Monday, September 24, 2012

New team, old team

A friend of mine used to attend Buffalo Bisons' games frequently when he lived in town. He once in a while burst into song, the tune being "Take Me Out to the Ball Game." His version of a couple of verses went like this:

"So it's root, root, root, for the Bisons. If they don't win it's the same."

His point at the time was that he loved baseball, loved seeing good players and the odd future star, and loved sitting outside on a warm day and sipping a beer. If the team won, well, that was a bonus.

More than 20 years later, it's easy to wonder just how important winning is at the minor league level.

The Bisons had established a good relationship for several years with the Cleveland Indians. Not only were they close by, which has its advantages, but the Indians sent Buffalo good players. The Bisons usually were at the worst playoff contenders, which ensured several happy endings to home games.

But, the Indians had a chance to jump to Columbus in 2009. That was an even better arrangement for the Tribe, which liked the idea of some television synergy between Cleveland and Columbus. So the Bisons went searching for a new affiliation.

They picked the New York Mets, which on the surface made plenty of sense. The Mets were quite popular locally -- maybe not at the level of the New York Yankees, but somewhere around a tie for second. New York should have plenty of money to spend on player development, although the team hasn't been as efficient as other franchises. The Mets' games were on SportsNet New York, which is partially owned by Time Warner ... and thus the parent club's games were frequently on Western New York cable.

Alas, it didn't work out. During the last four years, the Bisons haven't come close to the playoffs, They have compiled one of the worst Triple-A records in baseball in that span. Admittedly, it's difficult to know how good a minor-league team might be in a given year. Injuries and recalls have a way of foiling the best laid plans. And, the Mets' woes in the Madoff financial scandal didn't help them either, although the team still has a relatively big budget compared to some of the other teams in the league.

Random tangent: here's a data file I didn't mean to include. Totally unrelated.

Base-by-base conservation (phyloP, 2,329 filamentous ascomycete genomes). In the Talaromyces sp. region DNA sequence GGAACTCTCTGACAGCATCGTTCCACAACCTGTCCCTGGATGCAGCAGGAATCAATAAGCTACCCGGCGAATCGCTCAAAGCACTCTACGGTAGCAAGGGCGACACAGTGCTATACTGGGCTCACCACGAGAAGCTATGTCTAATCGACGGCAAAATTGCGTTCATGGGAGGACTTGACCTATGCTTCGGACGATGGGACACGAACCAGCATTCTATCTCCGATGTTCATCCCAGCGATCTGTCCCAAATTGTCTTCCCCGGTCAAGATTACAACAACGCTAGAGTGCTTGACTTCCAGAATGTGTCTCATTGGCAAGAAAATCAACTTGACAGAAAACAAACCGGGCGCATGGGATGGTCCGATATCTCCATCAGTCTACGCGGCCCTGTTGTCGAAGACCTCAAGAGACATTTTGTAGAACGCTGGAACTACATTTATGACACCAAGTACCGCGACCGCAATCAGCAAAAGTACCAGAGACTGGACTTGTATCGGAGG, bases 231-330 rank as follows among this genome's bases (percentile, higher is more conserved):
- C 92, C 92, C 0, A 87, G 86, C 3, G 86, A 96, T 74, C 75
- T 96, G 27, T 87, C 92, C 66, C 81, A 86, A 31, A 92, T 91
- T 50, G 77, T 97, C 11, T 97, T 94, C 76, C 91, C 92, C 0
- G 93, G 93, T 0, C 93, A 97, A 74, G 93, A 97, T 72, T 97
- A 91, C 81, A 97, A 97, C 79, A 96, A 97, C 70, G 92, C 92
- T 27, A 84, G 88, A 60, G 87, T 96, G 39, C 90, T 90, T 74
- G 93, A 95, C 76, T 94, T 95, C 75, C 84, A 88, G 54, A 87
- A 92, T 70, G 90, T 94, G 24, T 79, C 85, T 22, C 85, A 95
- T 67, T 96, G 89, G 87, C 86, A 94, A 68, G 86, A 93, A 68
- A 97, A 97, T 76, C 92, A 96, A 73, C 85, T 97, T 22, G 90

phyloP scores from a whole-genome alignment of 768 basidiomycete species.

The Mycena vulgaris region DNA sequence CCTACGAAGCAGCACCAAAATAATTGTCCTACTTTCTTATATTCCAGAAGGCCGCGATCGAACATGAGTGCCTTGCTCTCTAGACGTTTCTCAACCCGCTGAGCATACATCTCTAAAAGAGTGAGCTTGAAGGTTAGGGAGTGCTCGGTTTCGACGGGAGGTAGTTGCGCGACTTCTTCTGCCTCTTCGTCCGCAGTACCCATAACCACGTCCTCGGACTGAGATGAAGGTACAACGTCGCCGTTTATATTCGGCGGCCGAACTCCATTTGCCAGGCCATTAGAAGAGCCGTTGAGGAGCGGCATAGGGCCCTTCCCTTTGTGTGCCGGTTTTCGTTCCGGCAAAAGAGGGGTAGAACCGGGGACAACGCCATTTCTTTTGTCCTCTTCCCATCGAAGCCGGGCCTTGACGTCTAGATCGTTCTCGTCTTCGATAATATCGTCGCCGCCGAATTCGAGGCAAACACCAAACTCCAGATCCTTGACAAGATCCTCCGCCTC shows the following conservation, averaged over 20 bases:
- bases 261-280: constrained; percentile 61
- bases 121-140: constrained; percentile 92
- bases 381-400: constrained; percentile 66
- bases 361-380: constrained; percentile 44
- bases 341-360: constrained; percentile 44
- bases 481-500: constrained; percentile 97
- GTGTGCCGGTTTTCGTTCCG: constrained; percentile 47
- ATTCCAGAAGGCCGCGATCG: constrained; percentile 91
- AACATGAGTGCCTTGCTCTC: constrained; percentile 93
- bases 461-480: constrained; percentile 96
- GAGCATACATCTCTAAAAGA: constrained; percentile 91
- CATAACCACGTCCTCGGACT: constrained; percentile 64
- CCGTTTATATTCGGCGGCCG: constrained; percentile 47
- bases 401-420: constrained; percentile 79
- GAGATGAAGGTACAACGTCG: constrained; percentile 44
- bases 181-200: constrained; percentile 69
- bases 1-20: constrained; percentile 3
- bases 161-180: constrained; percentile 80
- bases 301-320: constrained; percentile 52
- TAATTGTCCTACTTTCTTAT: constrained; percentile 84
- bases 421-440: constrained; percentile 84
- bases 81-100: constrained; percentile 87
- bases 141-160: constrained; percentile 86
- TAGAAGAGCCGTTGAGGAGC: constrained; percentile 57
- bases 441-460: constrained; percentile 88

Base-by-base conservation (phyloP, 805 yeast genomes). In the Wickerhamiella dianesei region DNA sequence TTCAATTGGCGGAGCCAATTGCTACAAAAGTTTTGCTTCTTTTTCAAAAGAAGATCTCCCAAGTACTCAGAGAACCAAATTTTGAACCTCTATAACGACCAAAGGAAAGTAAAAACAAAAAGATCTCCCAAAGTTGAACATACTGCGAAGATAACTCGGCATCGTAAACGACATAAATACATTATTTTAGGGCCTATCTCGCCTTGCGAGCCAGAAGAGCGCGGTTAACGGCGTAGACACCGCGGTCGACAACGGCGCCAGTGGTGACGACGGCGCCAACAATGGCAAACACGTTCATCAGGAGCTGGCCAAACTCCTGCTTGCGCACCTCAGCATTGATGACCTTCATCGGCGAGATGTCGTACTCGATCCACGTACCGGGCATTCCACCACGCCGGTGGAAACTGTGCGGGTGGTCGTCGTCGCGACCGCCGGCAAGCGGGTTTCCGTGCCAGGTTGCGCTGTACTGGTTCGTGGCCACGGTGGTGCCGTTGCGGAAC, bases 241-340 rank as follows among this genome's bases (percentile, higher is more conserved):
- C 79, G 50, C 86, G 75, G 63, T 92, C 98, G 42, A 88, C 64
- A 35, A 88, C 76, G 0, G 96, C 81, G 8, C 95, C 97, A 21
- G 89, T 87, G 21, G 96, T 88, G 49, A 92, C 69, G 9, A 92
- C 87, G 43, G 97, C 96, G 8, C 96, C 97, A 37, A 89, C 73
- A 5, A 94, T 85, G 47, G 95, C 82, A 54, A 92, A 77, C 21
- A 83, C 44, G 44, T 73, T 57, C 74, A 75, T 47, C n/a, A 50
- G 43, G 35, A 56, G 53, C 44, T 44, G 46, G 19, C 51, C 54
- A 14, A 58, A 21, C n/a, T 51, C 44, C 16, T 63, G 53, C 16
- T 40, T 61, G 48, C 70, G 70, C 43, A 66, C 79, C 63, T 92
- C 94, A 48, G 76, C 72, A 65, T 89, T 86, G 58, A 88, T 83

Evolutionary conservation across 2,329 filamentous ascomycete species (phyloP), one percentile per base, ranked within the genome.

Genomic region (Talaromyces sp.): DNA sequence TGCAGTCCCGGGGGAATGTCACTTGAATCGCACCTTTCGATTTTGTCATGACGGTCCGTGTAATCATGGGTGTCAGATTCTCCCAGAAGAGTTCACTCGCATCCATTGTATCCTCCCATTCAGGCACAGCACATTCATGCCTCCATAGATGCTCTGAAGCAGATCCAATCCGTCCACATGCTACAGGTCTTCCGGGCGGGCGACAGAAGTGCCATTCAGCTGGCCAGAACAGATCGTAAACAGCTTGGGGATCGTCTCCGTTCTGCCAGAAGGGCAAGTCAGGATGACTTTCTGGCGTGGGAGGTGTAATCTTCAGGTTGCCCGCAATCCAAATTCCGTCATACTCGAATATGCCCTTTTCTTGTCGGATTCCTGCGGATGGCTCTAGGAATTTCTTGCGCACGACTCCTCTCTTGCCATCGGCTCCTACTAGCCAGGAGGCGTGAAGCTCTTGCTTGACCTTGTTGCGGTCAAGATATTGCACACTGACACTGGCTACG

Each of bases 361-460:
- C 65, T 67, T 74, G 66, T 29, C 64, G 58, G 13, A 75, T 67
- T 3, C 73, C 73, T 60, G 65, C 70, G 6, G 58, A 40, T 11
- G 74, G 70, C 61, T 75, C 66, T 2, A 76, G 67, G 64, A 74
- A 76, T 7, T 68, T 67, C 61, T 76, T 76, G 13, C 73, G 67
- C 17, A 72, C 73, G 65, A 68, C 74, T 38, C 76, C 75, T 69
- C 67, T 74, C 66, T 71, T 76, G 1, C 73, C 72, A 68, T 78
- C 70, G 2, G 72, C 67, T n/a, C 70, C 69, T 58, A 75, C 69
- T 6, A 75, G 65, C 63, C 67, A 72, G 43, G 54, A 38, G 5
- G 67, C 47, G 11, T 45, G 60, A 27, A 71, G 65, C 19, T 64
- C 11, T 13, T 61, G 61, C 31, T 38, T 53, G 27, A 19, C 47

Now the Blue Jays are coming to town. They have a very good farm system at the moment, and they are excited about the advantages of having a Triple-A team just down the road. Everyone is hoping that Southern Ontario fans will make more trips down the QEW to see the future Jays in action. The question of the day is, will the new affiliation help the Bisons?

Minor league baseball has changed in 20 years, especially locally. A honeymoon was to be expected when the Bisons moved into a new stadium and were trying to become a candidate for a major-league expansion franchise. It came in the form of million-plus attendances. Those days are clearly gone forever, and not just because the newness of the park wore off. I've said that the Bisons almost seem to be out of the baseball business at times and in the fireworks business, because such a large percentage of paying customers turns out for the lights in the sky on Fridays and special events.

What's happened? It's gotten a little too easy to keep up with a favorite major-league team through television, in high definition no less. It doesn't even matter what team a fan follows any more. It's like the local fans who say they love college basketball and watch all sorts of games on television, but who rarely pull their wallets out to go see Canisius, Niagara or UB.

Game presentation also matters. The Bisons have tried to make it interesting in recent years, and they have listened to fans at times. The mascot races have been a big hit, particularly as we wait anxiously for Celery to actually win for once. But it's funny how little things matter. Ever try to keep score there? The lineups are reviewed so quickly before the start of the game that no one can write them down in a scorebook. Some of the in-game promotional activities come off as a little lame and not worthy of Triple-A. And don't sit under an overhang if you are afraid of the dark.

Mike Harrington of the Buffalo News wrote a piece earlier this month that has a long list of other items. I like to say that Mike is one of the few people that truly cares if the team wins or not. He's concerned with individual performances, pennant races, etc. The players want to do well so they can advance to the majors (winning is just a happy byproduct of that), and the coaches want to see those players go up and contribute to the majors (because their job is to prepare the players to do exactly that). The fans like to see the home team win, but I would guess few could evenly vaguely quote the International League standings at a given moment.

Bisons' management likes to see the turnstiles spin and the beer sold, of course. Will a better team (and in terms of win-loss record, it almost has to be better) help that, or do the attendance problems go even deeper? Is it really "the same" if the team doesn't win?

Stay tuned.

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